It's Your Right to Know

October 2009 & 2010: The Veolia legal challenge to Notts County Council (2009/2010)

Nottinghamshire CC was constrained under a temporary injunction obtained by Veolia ES (Nottinghamshire) Ltd not to disclose parts of a contract and parts of invoices relating to a waste incinerator PFI project, to a local taxpayer and Friends of the Earth campaigner Mr Shlomo Dowen (left).
A judicial review hearing took place at the High Court on 25-26 August 2009 before Mr Justice Cranston, and then went to the Court of Appeal before Lords Justice Rix, Etherton and Jackson on 5-6 July 2010.

29 October 2010:
The Court of Appeal has broadly rejected Veolia's attempts to stop details of a major PFI project falling into the hands of taxpayers, voters and journalists - a decision which impacts on councils around the UK.
ONB briefing here.

12 July 2010:
The Court of Appeal has been tasked to decide whether taxpayers and voters (including journalists) are free to view, copy and then publicise details of Town Hall finances.
Full story and court transcripts here.

18 February 2010:
Waste management firm Veolia ES Nottinghamshire's battle to keep details of a multi-million pound PFI project out of public scrutiny is heading to the Court of Appeal.
The hearing is scheduled for 5 July 2010.

31 October 2009:
Veolia has filed papers with the Court of Appeal.
A hearing date is awaited.

01 October 2009:

ONB comment: The Veolia and Notts CC judicial review related to an application by one local elector and taxpayer to view a set of accounts relating to one PFI contract at one particular council in one financial year.

But today's judgment has wider significance in terms of the public's '
right to know', and for enabling local people to hold local authorities accountable for day-to-day expenditure.

Some local authorities have attempted to use 'commercial confidentiality' arguments to prevent electors and taxpayers from viewing public accounts, independently of any court action.

ONB is aware that other contractors, consultants and companies - including those engaged in PFI contracts - have been pressing local authorities to
restrict public access to contracts, deeds and invoices during the statutory inspection period.

Judge Cranston's ruling (summarised below) gives electors and taxpayers a better chance of challenging obfuscating local authorities which have a poor
track record of publicising and upholding people's rights to peruse the files.

Veolia, other contractors and local councils may now expect more requests for access to similar PFI deals elsewhere in the UK, summer 2010 onwards.

The purpose of the inspection rights:

"Its history lies in democratic accountability, rather than the policy of transparency and openness behind modern legislation" (eg: FOI).
"The obligation to pay local taxation through the rates was matched by the right given to rate-payers to an involvement in the process of ensuring the money was well spent.
"Assisting the audit process included an opportunity for local government electors and other persons interested to inspect and copy the accounts and related documents."
Cranston J (01/10/09)

What are the 'accounts to be audited'?

"The (1998) references strongly suggest that the accounts are not simply documents to be drawn up after the financial year. Rather, they are a running record which is kept of financial activity which never ends, although they are made up from time to time."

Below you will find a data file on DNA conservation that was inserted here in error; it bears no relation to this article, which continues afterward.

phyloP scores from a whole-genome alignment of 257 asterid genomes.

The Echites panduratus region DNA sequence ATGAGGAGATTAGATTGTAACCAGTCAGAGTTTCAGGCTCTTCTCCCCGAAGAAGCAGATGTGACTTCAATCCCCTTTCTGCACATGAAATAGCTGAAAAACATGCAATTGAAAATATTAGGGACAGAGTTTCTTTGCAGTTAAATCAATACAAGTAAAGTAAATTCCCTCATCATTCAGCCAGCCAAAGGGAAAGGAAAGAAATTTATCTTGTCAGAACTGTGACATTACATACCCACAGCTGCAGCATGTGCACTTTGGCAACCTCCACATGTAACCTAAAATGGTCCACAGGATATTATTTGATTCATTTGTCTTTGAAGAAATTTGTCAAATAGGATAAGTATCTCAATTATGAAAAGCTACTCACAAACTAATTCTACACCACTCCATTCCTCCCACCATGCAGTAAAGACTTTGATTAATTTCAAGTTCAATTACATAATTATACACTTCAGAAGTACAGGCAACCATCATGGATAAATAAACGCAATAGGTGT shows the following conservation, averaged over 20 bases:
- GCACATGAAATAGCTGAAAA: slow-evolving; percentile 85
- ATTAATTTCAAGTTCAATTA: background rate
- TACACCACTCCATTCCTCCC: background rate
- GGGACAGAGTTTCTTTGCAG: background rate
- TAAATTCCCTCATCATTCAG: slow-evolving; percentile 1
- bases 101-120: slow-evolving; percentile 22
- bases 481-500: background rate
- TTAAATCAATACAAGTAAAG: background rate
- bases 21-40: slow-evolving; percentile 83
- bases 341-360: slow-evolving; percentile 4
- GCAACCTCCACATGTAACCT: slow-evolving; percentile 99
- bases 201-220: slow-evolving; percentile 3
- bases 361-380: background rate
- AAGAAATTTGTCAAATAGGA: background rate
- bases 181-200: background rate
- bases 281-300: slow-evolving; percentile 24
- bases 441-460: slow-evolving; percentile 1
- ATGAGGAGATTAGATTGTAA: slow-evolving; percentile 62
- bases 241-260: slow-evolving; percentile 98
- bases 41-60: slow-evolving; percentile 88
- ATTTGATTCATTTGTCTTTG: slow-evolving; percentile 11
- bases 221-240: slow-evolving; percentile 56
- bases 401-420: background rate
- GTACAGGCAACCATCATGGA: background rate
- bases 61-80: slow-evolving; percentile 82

Cranston J (01/10/09)


Which documents should be available for inspection?

"It is clear that (the Act) does not confer an unqualified right of access to books, deeds, contracts, bills, vouchers and receipts held by a body to be audited.
"There must be a nexus between the accounts of the Council to be audited and the book, deed, contract, bill, voucher or receipt.
"There is no support for (Veolia's) approach that a document only relates to the accounts if the link with the item of account is apparent from the document itself."
Cranston J (01/10/09)

How much information must be disclosed?

"The statutory scheme envisages that local government electors and other interested persons may wish to consider questions such as whether sums purportedly paid under a contract are properly due under that contract; whether payments made by the body under audit are lawful; and whether in incurring any liability for expenditure the body under audit has made proper arrangements for securing value for money.
"The local government elector would have to know the amounts actually spent, and the basis of their calculation, to be able to ask informed questions of the auditor about the lawfulness of an item of account relating to expenditure under the contract.
"This strongly suggests that the objector would have been entitled to such information."
Cranston J (01/10/09)

Commercial confidentiality:

"In my judgment it is entirely unsurprising that ... the law should permit a local elector such as Mr. Dowen sight of the disputed documents in this case.
"The historic role of interested persons such as local government electors in participating in the audit process would be severely diminished without such disclosure.
"The plain fact is that there is no duty to keep commercial confidentiality in section 15 (of the Act)."
Cranston J (01/10/09)

The complete decision is available on the bailii.org (British and Irish Legal Information Institute) website: here.

For guidance, contact Orchard News Bureau Ltd.